> in the encrypted volume. But note also that just before reaching that stage,
> anaconda prompts me for the password for sda2, so in principle it has the
> information needed to retrieve that partitioning data.
>

Do you have an unencrypted volume around? This could be a bug; as far
as I recall Anaconda used to have trouble with encrypted volumes
sometime in the past. This could just be a regression.

--
Suvayu

Open source is the future. It sets us free.
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Old 09-11-2012, 08:40 PM
Aaron Konstam
 
Default preserving partitions during reinstall

On Tue, 2012-09-11 at 16:22 +0100, Dave Mitchell wrote:
> On Tue, Sep 11, 2012 at 09:04:05AM -0500, Aaron Konstam wrote:
> > I am not sure why you could not do what you want to do with a variation
> > of the following process. tar up the partition you want to save before
> > you install the new version. Then after installation restore the saved
> > material using tar -k to the appropriate new partition.
>
> This (or something similar) is what I ended up doing.
> My question to the list was how to avoid having to do that in future.
> Which no-one's managed to answer yet.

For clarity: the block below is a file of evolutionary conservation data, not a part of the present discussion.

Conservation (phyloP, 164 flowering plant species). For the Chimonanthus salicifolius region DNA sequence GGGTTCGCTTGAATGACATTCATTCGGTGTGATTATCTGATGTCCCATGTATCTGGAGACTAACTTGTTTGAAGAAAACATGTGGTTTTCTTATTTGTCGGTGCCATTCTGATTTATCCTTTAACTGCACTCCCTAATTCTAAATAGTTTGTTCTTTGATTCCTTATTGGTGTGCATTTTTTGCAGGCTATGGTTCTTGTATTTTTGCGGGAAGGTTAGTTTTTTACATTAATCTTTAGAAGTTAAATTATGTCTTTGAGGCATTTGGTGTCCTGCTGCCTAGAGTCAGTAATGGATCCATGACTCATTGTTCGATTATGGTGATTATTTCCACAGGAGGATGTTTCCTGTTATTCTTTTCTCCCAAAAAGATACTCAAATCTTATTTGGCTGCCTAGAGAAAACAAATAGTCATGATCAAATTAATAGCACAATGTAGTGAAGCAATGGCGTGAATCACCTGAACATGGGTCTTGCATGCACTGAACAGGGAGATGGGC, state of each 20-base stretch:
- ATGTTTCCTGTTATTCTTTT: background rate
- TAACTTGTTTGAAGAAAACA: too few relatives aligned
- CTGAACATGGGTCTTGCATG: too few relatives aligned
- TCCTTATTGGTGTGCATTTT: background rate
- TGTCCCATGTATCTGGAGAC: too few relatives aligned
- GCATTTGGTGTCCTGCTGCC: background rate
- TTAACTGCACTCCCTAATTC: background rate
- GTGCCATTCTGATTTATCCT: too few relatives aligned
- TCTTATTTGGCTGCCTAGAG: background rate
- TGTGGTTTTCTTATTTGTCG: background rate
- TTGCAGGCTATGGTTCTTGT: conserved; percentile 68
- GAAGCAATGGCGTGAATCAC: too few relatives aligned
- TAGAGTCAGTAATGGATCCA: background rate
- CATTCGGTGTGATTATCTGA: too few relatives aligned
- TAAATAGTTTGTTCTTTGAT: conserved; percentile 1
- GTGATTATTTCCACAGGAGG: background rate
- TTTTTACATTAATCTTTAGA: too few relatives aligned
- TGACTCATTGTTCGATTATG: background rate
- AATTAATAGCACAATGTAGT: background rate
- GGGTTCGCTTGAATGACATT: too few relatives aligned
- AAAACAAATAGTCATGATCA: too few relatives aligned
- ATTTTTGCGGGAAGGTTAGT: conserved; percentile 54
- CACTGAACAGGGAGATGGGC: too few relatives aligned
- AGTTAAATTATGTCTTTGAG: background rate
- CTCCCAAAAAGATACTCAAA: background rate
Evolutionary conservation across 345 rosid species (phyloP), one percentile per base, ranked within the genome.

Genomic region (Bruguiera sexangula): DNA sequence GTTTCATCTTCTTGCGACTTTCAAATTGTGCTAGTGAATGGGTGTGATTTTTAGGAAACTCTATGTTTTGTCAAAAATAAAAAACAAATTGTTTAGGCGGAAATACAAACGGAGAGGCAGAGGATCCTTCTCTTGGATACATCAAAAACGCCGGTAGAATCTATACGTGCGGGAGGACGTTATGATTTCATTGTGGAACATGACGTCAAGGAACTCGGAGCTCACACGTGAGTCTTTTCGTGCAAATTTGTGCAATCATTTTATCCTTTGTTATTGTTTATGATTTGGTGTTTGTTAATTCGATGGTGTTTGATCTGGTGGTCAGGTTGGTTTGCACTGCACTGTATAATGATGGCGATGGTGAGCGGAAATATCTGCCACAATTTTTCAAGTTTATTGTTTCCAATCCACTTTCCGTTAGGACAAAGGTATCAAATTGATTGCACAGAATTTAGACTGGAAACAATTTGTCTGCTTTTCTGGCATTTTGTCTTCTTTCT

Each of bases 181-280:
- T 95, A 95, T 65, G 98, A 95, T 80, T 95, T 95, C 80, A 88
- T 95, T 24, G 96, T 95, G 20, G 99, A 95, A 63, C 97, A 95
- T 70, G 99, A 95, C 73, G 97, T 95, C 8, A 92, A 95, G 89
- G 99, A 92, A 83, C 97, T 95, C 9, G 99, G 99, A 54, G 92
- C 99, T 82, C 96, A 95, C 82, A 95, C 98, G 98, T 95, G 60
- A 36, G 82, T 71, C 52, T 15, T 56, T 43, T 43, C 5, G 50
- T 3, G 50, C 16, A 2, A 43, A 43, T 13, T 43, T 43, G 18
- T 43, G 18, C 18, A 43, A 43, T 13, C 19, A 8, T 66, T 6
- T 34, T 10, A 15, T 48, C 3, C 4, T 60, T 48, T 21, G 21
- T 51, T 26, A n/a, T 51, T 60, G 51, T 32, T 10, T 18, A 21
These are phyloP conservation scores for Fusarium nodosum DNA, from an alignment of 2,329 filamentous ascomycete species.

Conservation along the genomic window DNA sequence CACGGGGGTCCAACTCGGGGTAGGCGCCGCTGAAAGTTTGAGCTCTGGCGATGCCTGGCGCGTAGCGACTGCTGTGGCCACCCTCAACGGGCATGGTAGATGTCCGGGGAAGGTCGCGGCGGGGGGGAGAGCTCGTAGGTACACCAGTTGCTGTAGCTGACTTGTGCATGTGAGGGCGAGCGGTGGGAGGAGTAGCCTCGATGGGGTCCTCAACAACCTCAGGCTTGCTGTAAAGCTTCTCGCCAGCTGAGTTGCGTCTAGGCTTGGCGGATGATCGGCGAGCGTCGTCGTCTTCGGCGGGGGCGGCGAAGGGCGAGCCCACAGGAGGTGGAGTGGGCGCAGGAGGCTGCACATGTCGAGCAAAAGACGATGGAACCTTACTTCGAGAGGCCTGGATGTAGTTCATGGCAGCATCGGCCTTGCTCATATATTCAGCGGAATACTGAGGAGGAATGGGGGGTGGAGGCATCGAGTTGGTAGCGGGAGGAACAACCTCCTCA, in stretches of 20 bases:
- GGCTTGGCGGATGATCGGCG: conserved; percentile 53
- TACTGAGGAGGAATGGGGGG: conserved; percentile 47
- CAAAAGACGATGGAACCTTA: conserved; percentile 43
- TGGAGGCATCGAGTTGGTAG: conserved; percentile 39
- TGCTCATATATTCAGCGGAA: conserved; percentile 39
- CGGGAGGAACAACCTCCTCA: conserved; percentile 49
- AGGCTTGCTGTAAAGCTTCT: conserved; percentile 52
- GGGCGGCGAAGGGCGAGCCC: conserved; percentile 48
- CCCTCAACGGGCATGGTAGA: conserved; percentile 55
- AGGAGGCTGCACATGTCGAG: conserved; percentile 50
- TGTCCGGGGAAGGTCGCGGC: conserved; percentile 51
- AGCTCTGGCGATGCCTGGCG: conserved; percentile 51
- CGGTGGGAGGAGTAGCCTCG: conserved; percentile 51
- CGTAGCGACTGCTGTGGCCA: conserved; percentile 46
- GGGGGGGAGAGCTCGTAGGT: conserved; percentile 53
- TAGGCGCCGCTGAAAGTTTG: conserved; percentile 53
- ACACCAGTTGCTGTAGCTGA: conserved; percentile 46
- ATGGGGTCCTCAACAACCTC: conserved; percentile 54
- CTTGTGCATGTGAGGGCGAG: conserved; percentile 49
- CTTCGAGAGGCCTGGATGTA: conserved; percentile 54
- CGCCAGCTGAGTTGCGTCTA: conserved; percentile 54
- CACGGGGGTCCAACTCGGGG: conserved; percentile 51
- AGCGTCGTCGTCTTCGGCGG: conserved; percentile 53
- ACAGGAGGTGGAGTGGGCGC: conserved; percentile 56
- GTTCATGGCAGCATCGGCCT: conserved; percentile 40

>
I think that is becuse using anaconda alone it can't be done.

--
================================================== =====================
Let me explain it to you slowly: Disks. Write. One. Write. At. A. Time.
- Rik van Riel on linux-kernel
================================================== =====================
Aaron Konstam telephone: (210) 656-0355 e-mail: akonstam@sbcglobal.net

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Old 09-11-2012, 11:28 PM
Roger
 
Default preserving partitions during reinstall

Doesn't Rick's response say you get that option when you choose "Replace
Existing Linux System(s)"? I do not have an optical drive, so I can't
really boot and check. Or could it be that Anaconda has problems
because your LVM is encrypted?


Just to be absolutely clear: on both the original system, and on a second
system (to confirm), I have very carefully gone through every partitioning
option, and checked that *none* of them recognise the existing partitions
in the encrypted volume. But note also that just before reaching that stage,
anaconda prompts me for the password for sda2, so in principle it has the
information needed to retrieve that partitioning data.


Do you have an unencrypted volume around? This could be a bug; as far
as I recall Anaconda used to have trouble with encrypted volumes
sometime in the past. This could just be a regression.


So what's the upshot here?
Can the vg home partition be preserved in a fresh install of Fedora 17
to replace fedora 16?

Roger